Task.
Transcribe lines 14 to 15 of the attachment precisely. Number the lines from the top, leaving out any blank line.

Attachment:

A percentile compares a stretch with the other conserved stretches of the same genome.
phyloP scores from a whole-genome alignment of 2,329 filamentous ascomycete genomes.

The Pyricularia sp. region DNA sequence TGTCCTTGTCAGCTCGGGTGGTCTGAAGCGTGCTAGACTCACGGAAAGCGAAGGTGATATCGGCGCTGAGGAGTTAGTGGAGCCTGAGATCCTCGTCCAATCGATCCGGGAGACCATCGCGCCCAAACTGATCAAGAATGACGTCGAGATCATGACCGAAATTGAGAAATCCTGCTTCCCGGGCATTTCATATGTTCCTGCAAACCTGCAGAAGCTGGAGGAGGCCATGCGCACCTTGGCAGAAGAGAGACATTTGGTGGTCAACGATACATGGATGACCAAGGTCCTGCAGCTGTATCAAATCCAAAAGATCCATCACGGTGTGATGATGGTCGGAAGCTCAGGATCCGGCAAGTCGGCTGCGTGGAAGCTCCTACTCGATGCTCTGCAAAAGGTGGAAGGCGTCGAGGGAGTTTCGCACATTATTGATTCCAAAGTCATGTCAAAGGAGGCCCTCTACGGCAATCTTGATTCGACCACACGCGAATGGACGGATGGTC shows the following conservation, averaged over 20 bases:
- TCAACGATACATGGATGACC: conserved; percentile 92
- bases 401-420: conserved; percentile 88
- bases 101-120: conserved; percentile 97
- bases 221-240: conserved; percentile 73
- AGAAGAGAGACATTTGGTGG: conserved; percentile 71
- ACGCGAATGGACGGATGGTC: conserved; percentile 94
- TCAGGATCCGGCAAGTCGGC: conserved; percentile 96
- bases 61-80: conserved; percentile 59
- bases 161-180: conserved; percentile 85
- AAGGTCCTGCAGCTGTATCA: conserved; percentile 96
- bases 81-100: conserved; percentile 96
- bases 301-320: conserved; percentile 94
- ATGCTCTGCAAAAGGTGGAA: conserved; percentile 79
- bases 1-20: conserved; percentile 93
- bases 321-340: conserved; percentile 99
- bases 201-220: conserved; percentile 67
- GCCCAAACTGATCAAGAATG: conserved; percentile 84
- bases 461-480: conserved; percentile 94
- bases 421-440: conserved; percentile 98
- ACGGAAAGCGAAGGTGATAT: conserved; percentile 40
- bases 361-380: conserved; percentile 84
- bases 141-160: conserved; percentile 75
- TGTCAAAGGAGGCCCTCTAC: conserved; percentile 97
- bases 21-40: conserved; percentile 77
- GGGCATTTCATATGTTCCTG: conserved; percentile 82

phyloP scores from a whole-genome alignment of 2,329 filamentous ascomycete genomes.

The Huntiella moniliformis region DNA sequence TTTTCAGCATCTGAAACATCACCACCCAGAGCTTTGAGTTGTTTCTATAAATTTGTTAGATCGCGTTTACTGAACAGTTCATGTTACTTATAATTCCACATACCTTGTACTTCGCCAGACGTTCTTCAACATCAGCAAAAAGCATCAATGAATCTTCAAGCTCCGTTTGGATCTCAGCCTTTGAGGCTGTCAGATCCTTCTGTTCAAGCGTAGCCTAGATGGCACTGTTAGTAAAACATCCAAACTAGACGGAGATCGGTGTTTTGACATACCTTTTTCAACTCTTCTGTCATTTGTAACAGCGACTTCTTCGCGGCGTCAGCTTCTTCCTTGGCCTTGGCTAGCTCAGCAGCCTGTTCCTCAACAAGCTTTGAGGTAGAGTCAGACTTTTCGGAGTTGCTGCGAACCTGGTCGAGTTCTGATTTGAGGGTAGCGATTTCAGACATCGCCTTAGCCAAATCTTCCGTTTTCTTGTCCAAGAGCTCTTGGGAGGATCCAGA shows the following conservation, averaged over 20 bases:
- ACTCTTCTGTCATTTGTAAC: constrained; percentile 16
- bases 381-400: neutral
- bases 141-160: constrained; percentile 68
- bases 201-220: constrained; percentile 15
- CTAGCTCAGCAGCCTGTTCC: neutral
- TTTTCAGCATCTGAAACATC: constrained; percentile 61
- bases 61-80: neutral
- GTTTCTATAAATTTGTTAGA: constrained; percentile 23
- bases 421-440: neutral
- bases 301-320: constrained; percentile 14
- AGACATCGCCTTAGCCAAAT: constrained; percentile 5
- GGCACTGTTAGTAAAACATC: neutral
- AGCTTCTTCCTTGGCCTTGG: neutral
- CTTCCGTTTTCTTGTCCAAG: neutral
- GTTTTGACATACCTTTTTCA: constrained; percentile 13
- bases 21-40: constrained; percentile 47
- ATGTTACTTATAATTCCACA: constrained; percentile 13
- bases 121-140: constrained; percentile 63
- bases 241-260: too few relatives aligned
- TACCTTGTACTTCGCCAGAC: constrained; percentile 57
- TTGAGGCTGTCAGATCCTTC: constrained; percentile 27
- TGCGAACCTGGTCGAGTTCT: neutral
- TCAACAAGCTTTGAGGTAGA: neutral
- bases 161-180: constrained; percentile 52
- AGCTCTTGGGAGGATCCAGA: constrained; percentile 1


- bases 81-100: conserved; percentile 96
- bases 301-320: conserved; percentile 94